- from Susan
Adverbs? What could I possibly say to writers about adverbs that hasn’t been said before? Obviously, too much reliance on them is lazy: If the only way a writer knows how to indicate that a character is nervous is to write “nervously,” then that writer needs to read, observe, and think more. But the wholesale rule denying adverbs entrance into a manuscript can lead to verbiage. If I have to indicate the behavior of a briefly noted extra in the background whose action plays only a small part in my scene, do I need to write a whole sentence about the featureless man? “A passing waiter darted a look at me and then at the man with the gun, licked his lips, spun on his heel and headed back toward the kitchen doors.” Nice, but if the gun has been fired three times during that sentence and the waiter is one of a score of extremely nervous witnesses, do I owe the reader a description of the others too? Can he stand for them all, in which case the sentence is worth the space?
These are the decisions writers must make in service to the story, its pacing, the direction they want the reader to be looking in as things happen. A single adverb now and then needn’t feel like a single drink to an AA member, and yet my fingers come to a halt when I’m tempted to type one. Is it really the best solution? Does it derail the showing instantly into telling? Will the reader feel it as an intrusion? Most of the time, I decide the adverb is the cheap way out, and that I have to write a better paragraph, but four or five in a 250-page novel don’t make me feel guilty.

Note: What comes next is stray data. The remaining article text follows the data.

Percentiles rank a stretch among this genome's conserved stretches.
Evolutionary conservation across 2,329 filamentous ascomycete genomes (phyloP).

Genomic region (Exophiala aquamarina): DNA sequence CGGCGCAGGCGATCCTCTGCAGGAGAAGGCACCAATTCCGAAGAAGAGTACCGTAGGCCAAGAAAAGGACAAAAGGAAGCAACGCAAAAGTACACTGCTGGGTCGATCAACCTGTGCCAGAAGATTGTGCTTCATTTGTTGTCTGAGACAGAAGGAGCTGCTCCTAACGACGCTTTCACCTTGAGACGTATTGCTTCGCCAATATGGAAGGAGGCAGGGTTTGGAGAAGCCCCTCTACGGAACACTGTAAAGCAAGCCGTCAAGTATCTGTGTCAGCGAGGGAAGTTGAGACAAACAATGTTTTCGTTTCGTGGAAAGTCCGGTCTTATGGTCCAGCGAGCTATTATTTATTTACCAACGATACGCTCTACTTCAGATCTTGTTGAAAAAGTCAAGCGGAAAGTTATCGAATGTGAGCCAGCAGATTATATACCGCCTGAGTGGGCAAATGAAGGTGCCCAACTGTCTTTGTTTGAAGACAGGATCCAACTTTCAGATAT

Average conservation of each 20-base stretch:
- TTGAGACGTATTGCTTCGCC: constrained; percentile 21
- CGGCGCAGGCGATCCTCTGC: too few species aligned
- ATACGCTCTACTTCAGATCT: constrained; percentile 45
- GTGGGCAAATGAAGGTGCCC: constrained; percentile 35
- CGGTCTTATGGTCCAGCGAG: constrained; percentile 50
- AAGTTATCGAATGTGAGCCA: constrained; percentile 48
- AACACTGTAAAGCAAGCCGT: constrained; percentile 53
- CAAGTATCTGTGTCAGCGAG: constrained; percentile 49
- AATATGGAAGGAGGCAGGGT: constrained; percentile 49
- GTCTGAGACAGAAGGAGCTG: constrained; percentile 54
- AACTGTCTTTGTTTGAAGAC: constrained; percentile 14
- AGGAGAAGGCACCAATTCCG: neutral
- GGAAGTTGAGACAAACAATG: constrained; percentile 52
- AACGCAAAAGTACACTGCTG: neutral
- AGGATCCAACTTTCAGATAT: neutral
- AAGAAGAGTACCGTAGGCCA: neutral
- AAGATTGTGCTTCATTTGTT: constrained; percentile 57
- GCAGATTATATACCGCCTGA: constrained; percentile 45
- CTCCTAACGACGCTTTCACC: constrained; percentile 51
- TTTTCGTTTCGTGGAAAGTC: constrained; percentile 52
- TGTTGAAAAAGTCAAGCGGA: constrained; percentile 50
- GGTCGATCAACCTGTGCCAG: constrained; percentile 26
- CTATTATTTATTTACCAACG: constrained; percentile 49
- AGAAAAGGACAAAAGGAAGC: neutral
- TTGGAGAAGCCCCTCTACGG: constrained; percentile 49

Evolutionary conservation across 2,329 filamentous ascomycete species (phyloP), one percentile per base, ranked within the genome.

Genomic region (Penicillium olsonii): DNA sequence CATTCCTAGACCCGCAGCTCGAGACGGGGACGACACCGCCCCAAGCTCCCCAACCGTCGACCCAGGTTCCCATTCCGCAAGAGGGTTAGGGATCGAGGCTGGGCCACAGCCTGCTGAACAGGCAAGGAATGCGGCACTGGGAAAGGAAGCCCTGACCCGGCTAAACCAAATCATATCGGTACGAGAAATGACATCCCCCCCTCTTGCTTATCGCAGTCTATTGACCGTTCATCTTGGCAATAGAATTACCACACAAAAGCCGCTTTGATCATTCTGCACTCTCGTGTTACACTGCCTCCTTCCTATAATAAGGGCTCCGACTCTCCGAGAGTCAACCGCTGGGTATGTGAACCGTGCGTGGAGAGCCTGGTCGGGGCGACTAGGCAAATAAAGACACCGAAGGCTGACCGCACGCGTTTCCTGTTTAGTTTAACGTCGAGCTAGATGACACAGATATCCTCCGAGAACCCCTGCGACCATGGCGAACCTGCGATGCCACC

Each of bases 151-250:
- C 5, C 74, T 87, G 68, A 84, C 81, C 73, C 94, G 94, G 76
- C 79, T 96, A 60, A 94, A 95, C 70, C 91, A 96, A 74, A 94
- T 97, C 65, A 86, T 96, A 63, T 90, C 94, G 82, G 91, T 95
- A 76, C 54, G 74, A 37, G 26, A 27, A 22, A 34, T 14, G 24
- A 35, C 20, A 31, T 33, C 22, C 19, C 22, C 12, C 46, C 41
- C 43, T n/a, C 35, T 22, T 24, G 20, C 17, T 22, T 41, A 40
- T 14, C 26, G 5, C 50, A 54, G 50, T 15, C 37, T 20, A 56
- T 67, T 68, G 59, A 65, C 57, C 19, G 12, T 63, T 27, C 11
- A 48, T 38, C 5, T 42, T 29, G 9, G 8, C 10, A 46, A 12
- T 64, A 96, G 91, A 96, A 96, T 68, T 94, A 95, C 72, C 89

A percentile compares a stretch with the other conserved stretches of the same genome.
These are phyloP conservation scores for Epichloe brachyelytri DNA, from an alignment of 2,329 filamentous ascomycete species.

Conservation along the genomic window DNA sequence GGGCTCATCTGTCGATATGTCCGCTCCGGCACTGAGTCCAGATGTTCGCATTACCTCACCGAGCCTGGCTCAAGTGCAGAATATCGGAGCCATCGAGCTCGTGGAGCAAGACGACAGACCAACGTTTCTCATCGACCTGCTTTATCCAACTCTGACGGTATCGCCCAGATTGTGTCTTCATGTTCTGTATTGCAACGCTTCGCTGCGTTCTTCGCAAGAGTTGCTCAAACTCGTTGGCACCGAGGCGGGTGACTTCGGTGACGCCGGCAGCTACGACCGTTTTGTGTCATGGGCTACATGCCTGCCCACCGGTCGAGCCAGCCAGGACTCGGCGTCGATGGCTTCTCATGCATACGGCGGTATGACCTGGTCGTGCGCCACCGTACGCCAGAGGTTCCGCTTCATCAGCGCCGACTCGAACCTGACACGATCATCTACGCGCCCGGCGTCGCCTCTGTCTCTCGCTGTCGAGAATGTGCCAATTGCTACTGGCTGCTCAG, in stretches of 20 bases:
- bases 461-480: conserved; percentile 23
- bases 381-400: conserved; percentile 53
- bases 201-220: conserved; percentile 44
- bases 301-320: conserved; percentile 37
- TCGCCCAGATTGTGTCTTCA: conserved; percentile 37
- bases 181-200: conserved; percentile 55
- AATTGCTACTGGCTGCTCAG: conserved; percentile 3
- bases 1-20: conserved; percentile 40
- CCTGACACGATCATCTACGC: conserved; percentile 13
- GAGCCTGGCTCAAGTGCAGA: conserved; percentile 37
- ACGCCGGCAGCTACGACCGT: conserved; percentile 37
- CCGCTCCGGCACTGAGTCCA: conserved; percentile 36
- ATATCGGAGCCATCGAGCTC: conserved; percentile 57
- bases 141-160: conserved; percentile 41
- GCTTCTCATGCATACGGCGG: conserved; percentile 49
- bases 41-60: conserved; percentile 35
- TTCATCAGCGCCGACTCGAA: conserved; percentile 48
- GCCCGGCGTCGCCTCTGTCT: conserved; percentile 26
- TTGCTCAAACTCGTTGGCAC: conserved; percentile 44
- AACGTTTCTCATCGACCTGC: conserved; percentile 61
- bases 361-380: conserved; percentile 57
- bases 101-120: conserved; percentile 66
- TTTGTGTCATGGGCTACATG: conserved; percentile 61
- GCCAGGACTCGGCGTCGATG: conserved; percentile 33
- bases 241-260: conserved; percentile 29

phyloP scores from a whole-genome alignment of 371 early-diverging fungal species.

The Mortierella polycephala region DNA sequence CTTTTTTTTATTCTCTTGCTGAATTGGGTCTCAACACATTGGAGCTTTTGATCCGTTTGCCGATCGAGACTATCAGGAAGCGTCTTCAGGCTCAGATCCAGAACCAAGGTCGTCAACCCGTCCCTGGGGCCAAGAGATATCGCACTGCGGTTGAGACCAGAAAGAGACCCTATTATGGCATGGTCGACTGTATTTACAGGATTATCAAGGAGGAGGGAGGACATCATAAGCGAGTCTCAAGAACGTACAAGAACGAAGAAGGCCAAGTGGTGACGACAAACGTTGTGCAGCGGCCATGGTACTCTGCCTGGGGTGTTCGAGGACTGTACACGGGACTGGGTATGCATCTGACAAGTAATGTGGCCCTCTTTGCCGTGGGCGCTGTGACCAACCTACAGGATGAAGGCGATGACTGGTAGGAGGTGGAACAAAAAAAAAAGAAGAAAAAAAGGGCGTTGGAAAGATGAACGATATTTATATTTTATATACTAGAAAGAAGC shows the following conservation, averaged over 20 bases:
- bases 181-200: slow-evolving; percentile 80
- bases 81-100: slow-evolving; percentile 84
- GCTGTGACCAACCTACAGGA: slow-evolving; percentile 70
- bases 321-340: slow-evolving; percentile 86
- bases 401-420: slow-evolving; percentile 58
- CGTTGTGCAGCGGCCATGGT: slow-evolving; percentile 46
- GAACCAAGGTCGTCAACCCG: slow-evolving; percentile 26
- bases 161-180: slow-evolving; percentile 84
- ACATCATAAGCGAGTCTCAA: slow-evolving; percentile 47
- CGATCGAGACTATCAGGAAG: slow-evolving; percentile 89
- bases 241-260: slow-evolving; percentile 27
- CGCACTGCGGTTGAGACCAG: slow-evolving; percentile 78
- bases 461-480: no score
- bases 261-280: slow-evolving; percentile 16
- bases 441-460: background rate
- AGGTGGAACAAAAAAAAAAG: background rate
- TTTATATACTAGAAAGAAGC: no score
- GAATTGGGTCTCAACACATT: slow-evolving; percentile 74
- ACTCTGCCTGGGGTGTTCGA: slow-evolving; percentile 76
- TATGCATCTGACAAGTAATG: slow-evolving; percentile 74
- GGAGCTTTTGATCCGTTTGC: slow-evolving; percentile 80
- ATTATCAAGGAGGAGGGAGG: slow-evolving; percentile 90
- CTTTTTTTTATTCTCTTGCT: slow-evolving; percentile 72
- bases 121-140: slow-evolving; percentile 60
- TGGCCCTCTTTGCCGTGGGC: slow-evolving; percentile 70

A popular author I know whose novels spill over with adverbs brushes off the case against them, and says the dictum is promoted by snobbish academics looking for a way to undercut people who actually make money from writing fiction. He does make good money. I have to admit, however, that I get to the point at about page 50 in his books where I flinch when yet another one pops up at me. They become noticeable, like a tic, and the more I try to ignore them, the more I become aware of them, even anticipate them apprehensively.
I’ll bet you can find your own examples of successful fiction that uses or eschews this maligned part of speech. Anyone have a sentence you love – or love to hate – in which adverbs play a prominent part?